[You can check in with Ralph here.]
Beak>, >>>: I’m a ride or die Geoff Barrow fan. His body of work is a veritable cornucopia of resonant analog bleakness that hits me in all the right spots. I’m talking back to back bangers! From the iconic Portishead to his Stones Throw Records hip hop project Quakers, to his work with droll german/britt singer Anika. The dude has been dropping nonstop flames for a solid 2 decades, not to mention his soundtrack work with Ben Salisbury. In 2018 him and fellow shredders Will Young & Billy Fuller (who apparently plays with Robert Plant) hit us with the Beak> album>>> (not to be confused with their 2012 release:>>) and guess what? IT FUCKING SLAPS! It’s a moody 10 song hypnotic black hole that could work as the soundtrack to a late 70’s sci-fi art film about the end of the world. Think Vangelis’s Bladerunner soundtrack, Can, John Carpenter’s Escape From New York, Dr. Who, The BBC Radiophonic Workshop with maybe a splash of Joy Division. It’s a great rainy day album. It’s been in heavy rotation in my lab & is proving to be a prescient soundtrack to this slow-moving apocalypse. Thanks, Geoff.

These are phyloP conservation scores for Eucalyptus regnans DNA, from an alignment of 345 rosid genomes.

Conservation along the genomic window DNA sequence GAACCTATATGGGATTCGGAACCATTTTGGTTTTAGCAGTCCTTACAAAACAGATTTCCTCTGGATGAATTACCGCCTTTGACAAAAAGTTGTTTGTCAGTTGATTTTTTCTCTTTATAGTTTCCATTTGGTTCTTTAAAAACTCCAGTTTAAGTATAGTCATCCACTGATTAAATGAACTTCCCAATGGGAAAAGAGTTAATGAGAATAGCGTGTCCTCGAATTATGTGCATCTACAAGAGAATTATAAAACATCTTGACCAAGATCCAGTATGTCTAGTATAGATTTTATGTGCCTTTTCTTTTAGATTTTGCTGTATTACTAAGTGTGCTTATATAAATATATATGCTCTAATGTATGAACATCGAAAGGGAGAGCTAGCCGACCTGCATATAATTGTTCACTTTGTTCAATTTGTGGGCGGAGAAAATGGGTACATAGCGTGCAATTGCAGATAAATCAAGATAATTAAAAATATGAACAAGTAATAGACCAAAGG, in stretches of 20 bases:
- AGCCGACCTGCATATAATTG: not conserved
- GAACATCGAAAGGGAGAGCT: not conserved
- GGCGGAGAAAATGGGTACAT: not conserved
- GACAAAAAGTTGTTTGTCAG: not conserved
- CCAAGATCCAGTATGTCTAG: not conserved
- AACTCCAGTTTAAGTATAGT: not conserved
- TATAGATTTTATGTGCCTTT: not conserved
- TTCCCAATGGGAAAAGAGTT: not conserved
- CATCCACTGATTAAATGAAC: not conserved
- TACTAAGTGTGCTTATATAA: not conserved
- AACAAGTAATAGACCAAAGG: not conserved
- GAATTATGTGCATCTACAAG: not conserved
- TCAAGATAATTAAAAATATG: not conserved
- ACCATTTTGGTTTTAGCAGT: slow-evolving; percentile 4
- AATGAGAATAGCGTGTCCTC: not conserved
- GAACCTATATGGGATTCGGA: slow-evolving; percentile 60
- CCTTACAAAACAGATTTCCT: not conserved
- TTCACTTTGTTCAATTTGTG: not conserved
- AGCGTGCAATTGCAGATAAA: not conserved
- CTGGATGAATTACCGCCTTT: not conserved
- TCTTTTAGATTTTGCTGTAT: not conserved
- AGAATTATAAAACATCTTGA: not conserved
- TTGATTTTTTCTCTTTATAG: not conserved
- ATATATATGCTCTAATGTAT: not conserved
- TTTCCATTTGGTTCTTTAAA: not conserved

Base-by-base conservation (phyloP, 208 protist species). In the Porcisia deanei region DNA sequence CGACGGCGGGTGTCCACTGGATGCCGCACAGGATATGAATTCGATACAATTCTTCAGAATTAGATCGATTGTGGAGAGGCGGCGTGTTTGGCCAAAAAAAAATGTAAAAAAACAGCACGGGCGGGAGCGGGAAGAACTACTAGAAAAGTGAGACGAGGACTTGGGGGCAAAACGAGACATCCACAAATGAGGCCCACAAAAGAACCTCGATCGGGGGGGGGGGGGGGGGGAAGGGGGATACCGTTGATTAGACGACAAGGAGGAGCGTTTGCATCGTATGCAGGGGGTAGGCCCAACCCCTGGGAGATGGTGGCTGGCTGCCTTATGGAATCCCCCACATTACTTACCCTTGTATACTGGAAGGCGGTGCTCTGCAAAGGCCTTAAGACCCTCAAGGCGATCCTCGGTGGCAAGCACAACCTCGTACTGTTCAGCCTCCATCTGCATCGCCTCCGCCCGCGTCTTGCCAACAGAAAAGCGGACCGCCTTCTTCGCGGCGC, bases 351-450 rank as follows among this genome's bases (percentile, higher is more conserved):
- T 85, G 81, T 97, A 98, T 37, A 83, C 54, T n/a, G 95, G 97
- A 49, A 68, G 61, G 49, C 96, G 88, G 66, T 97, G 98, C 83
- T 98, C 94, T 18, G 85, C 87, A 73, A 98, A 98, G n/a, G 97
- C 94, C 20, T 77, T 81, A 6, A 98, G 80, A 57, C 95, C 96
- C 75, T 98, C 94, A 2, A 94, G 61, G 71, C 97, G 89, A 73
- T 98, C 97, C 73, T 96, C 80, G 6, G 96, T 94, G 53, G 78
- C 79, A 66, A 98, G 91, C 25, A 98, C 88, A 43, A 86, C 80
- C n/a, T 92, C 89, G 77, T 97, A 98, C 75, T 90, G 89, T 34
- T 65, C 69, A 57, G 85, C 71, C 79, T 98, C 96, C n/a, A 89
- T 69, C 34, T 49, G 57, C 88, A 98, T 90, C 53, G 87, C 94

Rocket Juice & The Moon, s/t: I’m also a diehard Damon Albarn fan. The guy is just full of killer ideas and has this ability to pull together these wicked collaborations. Back In 2008 someone played a song for me called “Hey Shooter.” The song featured Albarn on keys Tony Allen on drums, The Hypnotic Brass Ensemble, Flea on bass, and Erykah Badu on vocals. I mean goddamn! The project was called Rocket Juice and The Moon. The nucleus of this one-shot supergroup was Albarn, Allen, & Flea and it features a revolving cast of collaborators. After hearing “Hey Shooter” I was hyped on the IDEA of the group but for whatever reasons, I hadn’t heard much else. I didn’t see the record on shelves anywhere, I didn’t hear anyone talk about it. It was akin to seeing a shooting star that no one else saw. But then sometime last year on a random trip to the record store with Damon Locks, we happened across a copy of the full length. A beautiful gatefold album featuring killer cover art by Ogunajo Ademola. It’s been in my steady rotation ever since. It’s a great record chock full of ill grooves & It has a fantastic looseness to it. It feels as if Albarn, Allen, and Flea went into a studio, hit the record button & just jammed then went back & added collaborators. This album also introduced me to the Malian singer Fatoumata Diawara. I love her voice. I’d be remiss not to mention that the album has one major shortcoming. The fucking rapping. M.anifest is the Ghanaian emcee featured on a good portion of this record, he’s not a bad rapper by any means, but every song he’s featured on is GREAT until he barges in and starts unnecessarily rapping all over it. Imagine you’re on a road trip, vibing to your favorite tune, the best part of the song is about to drop, heerrrre it comes in 1…2..thr. NOPE the voice of google maps disrupts your whole shit like “IN 500 FEET TAKE EXIT 3B” That’s what the rapping does on this otherwise beautiful album. Fortunately, there are enough great ideas on the Rocket Juice & The Moon record to keep me on board. The song “Benko” is by far my favorite. It’s a short melancholy masterpiece.